The first day of spring is less than a month away, but for many Winnipeg residents, it can’t come soon enough.

A sustained, harsh winter is causing widespread problems in both urban and rural regions, with this year’s frigid temperatures taking a toll on city infrastructure, livestock and the home building industry.

Environment Canada said it’s the worst winter Winnipeg has seen since 1979. With the wind chill, temperatures on Wednesday dipped to a frigid -38 C.

In Winnipeg, the brutal temperatures have caused the ground to freeze seven feet below the surface – twice as deep as during average-temperatures winters.

More than 350 homeowners in Winnipeg have frozen pipes. City officials say it will take up to two weeks to repair them and restore water.

Home builders say the weather could slow the season for new builds, as the ground is too cold to lay foundation.

Basement renovations have also been tough this year, because the ground is as hard as concrete.

“We’re almost at the point where we have to use jackhammers just to get through some of this frost,” home renovator David Moore told CTV News.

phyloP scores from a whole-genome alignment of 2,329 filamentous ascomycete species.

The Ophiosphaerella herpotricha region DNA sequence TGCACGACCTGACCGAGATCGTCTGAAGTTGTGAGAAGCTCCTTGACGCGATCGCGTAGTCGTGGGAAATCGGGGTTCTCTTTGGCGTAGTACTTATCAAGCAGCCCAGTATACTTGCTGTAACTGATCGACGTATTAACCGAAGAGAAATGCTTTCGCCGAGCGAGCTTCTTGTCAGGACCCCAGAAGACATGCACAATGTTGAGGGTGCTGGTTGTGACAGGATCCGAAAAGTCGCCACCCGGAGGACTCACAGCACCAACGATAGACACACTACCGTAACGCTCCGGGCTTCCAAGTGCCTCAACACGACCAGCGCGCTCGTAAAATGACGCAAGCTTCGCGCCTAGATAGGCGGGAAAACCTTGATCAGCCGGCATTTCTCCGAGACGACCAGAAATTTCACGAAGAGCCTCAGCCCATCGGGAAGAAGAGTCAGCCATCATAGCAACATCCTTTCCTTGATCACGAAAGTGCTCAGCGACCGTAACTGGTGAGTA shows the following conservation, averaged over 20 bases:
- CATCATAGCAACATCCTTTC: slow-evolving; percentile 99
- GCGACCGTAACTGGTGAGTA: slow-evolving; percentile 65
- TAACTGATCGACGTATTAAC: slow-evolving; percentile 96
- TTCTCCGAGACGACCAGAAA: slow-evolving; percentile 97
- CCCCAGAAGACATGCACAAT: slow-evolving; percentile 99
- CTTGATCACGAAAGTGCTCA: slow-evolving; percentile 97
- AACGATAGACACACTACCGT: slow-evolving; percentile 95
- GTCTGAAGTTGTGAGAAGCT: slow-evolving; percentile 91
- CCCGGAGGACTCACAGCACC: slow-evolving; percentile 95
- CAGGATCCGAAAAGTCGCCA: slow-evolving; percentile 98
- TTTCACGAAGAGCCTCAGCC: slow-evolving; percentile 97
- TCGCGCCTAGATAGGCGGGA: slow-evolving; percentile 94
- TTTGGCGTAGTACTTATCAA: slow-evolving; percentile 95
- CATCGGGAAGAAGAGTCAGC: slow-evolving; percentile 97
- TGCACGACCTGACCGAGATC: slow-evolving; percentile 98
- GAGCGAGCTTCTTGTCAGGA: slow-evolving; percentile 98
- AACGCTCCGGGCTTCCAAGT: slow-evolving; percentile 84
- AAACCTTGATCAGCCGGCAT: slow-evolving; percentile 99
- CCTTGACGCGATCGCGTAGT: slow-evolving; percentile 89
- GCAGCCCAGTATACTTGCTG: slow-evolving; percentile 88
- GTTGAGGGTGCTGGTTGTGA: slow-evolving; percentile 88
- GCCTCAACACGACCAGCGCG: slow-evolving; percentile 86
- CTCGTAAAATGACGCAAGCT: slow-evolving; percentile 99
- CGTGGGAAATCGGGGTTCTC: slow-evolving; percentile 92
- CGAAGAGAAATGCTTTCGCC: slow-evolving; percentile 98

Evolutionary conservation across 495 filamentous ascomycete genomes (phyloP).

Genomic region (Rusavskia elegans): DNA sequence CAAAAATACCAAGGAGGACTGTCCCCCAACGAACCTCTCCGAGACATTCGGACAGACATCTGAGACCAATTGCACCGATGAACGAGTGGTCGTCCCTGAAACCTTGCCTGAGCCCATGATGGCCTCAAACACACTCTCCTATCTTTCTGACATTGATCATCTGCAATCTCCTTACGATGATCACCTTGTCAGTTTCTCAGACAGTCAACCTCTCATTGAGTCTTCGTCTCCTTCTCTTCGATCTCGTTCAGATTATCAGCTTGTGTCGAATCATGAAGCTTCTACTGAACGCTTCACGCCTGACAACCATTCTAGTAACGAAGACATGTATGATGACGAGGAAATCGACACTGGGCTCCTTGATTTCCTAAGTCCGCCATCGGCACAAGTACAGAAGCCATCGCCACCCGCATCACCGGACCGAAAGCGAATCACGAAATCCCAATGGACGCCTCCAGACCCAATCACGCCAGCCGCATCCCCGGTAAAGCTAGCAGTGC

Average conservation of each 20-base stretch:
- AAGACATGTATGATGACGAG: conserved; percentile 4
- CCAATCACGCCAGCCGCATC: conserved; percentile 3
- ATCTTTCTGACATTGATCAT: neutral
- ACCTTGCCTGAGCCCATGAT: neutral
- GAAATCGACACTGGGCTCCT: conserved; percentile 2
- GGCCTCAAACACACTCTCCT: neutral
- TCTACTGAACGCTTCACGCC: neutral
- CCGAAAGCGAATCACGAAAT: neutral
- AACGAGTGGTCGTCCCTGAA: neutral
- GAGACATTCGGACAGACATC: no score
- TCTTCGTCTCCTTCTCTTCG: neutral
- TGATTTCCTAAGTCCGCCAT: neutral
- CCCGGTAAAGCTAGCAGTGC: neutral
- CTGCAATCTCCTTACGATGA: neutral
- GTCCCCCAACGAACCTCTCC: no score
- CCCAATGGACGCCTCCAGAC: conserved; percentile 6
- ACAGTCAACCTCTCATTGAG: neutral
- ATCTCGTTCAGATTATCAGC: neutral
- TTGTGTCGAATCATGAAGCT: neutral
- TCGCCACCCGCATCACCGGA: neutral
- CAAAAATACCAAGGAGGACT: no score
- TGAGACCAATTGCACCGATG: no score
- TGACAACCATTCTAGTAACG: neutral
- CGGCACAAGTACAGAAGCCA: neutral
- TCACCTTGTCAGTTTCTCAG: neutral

He said the extreme cold can cause equipment to break down. In addition, construction crews can’t stay warm, which Moore says affects how quickly they work.

Moore expects that the thaw could come at the end of April, which would be almost six weeks behind schedule.

“Come spring, you’re probably going to see a big rush, because everything is going to be pushed back,” he said.

The harsh winter has also impacted local dairy farmers, who are facing challenges in getting feed to their animals.

“That feed has frozen, so we have to break up that feed to make sure it’s not looking like big popsicles,” said dairy farmer Henry Holtmann.

There is good news for farmers, however.

With so much snow in rural areas, the ground under the crops is insulated, and hasn’t frozen anywhere near the levels in the city.

“For us, the abundance of … snow is a blessing, because it actually prevents the frost from going down, it’s just a matter when we can get on the land,” Holtmann said.

With reports from CTV Winnipeg’s Cheryl Holmes